Internet the battle ground
The internet has long been viewed as a convenient media for communication and propaganda for organised crime, terrorism.
There has been many chapters in this story with one side or the other claiming advantage by using new techniques in encryption, techniques to avoid detection or to monitor traffic.
The Snowdon revelation gave everyone a glimpse to the monumental scale of monitoring and data collections by governments this has also altered organised crime and terrorist alike as to review their communication’s security.
The governments have long viewed the private internet companies as a weak link, it appears that in America there has long existed a secret arrangement with internet companies this has sometimes meant that backdoors were left open so governments could gain access without having to request or enforce legal notices.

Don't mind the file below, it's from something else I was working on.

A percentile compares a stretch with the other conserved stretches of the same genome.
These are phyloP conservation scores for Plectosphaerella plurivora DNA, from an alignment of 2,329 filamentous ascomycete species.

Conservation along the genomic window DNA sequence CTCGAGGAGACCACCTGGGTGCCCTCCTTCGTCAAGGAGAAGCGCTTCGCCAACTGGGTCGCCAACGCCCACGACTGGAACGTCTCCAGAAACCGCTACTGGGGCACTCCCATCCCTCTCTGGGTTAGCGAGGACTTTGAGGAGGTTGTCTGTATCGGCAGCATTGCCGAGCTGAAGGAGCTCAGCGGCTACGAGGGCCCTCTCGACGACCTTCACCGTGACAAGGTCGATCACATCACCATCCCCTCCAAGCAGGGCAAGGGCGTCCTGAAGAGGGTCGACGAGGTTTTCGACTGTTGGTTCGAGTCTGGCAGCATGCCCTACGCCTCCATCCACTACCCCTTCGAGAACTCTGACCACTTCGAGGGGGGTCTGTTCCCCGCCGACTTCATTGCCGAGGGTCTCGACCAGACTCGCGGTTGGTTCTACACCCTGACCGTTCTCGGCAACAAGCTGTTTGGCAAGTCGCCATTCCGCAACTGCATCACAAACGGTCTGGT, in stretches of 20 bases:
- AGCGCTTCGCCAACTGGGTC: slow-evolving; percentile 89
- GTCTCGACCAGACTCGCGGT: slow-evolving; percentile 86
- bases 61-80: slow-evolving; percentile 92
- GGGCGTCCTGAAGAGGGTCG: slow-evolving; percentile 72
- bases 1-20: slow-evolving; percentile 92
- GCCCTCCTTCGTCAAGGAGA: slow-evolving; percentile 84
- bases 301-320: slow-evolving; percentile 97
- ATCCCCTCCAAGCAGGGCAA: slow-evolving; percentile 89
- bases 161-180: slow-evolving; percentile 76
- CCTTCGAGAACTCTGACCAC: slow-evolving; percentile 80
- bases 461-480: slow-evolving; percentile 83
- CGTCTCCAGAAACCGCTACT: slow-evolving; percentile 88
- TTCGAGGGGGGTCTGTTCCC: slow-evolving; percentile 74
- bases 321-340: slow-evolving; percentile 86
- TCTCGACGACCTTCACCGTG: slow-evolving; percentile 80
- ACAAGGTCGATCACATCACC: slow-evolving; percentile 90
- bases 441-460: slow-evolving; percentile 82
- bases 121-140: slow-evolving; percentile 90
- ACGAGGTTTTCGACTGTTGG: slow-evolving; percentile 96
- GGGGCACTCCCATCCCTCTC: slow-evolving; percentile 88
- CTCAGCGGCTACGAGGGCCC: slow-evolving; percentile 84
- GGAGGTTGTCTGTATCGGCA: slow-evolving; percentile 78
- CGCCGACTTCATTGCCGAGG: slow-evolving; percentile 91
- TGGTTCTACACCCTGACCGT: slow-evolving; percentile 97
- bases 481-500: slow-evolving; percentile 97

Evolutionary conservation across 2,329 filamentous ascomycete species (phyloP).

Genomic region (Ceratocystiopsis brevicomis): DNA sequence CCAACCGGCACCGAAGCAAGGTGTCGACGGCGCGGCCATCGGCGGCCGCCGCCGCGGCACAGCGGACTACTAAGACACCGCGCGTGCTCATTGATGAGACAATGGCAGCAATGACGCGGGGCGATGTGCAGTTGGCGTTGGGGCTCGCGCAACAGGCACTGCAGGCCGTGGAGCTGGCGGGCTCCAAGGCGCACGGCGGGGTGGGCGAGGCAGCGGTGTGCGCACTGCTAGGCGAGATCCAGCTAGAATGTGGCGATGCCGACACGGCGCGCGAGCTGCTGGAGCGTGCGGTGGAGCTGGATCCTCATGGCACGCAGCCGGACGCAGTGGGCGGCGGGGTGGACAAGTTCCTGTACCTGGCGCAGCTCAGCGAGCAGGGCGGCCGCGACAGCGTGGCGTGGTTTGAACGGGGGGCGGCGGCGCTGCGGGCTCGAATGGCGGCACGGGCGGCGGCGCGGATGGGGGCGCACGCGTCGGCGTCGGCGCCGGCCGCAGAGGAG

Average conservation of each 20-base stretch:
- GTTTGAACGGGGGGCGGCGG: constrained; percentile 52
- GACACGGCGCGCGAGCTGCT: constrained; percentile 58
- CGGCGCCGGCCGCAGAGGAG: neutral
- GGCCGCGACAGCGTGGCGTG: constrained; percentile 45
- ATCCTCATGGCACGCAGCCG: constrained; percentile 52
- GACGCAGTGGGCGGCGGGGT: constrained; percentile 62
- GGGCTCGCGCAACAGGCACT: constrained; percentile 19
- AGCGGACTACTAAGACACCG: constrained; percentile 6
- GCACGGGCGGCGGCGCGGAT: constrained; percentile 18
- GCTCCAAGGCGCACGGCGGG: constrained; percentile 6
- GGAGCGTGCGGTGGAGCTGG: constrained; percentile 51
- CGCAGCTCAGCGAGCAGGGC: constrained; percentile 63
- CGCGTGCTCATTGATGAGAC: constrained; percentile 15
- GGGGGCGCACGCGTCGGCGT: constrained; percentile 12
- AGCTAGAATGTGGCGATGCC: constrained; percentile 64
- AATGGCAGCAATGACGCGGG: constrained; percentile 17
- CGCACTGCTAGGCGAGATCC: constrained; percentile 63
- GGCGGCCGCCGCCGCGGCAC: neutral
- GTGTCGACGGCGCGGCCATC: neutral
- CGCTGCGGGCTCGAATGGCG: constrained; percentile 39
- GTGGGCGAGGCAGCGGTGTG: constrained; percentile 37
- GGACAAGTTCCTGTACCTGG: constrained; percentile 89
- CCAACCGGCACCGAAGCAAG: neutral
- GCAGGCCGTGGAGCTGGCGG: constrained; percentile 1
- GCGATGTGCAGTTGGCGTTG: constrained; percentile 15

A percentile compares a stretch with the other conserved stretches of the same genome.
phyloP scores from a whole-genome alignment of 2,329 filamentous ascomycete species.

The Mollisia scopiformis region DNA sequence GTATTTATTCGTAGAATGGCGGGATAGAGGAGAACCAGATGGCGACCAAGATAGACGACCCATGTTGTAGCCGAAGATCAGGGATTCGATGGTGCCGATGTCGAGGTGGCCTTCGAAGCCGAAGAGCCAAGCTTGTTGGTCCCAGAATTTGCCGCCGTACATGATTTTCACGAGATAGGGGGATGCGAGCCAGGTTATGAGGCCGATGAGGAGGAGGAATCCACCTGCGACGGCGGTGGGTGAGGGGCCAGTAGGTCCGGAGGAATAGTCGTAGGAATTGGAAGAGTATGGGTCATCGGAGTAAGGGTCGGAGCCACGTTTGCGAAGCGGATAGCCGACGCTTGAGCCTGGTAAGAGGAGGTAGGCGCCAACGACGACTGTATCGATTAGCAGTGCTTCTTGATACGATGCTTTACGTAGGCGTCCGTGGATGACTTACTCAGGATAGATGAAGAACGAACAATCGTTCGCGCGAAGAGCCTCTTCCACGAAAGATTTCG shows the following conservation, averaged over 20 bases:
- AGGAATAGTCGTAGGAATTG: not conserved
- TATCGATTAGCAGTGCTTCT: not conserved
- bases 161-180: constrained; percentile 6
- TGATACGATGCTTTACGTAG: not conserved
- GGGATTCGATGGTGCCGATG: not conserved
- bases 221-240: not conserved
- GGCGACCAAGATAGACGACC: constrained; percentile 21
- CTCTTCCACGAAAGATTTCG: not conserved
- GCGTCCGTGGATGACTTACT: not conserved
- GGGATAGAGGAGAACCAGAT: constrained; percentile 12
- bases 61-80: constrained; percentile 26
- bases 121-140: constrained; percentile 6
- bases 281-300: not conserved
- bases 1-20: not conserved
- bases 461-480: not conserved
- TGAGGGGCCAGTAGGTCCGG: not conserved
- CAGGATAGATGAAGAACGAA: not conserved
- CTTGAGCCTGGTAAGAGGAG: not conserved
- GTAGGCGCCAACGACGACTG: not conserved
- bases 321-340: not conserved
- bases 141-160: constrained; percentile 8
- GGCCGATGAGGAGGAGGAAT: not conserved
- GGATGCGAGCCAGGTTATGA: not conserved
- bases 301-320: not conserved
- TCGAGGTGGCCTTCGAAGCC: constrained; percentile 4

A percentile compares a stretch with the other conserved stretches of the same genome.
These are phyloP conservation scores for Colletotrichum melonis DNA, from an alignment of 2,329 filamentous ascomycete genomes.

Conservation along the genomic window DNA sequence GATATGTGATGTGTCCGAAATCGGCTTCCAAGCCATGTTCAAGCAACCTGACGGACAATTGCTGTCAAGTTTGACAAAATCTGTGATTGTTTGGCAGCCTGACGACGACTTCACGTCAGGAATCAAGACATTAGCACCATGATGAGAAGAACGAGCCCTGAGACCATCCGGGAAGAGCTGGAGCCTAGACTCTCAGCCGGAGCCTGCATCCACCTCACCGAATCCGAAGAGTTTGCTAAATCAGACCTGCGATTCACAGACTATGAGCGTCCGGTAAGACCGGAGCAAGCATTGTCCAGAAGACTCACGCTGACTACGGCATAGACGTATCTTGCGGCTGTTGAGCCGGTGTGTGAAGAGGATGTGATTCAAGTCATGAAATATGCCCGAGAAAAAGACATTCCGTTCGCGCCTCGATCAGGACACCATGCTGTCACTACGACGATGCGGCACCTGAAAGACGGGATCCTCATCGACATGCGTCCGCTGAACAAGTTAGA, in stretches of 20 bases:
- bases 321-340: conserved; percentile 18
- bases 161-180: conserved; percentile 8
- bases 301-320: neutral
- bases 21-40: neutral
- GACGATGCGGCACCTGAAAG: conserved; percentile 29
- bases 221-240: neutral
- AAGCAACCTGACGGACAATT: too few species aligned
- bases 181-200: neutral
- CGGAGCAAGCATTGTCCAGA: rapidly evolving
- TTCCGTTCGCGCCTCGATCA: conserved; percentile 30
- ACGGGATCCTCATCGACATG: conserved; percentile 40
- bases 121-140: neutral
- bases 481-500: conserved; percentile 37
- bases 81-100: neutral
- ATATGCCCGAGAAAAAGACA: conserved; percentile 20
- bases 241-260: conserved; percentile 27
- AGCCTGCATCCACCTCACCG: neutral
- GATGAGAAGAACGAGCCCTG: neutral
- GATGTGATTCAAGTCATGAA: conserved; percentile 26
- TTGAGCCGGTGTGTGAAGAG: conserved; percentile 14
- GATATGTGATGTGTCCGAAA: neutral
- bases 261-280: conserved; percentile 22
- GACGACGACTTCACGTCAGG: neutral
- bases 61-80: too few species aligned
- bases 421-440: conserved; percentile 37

In UK the home secretary about to introduce new measures inserted in the new Counter-terrorism and Security Bill.
One issue being addressed is the IP internet protocol addresses that every devise is assigned on the internet. The firms are being formally asked to maintain a log of IP addresses and who has used them so that through IP matching and tracing police and security services can deal more effectively with problems of identifying suspects on the internet.
The Counter-terrorism and Security Bill will also include the ability of refusing entry to nationals returning from front line activity in support of banned organisations.
It remains to be seen if the bill will be passed wholly or if it will be modified or buried as the so called snooper charter was previously due to coalition disagreement.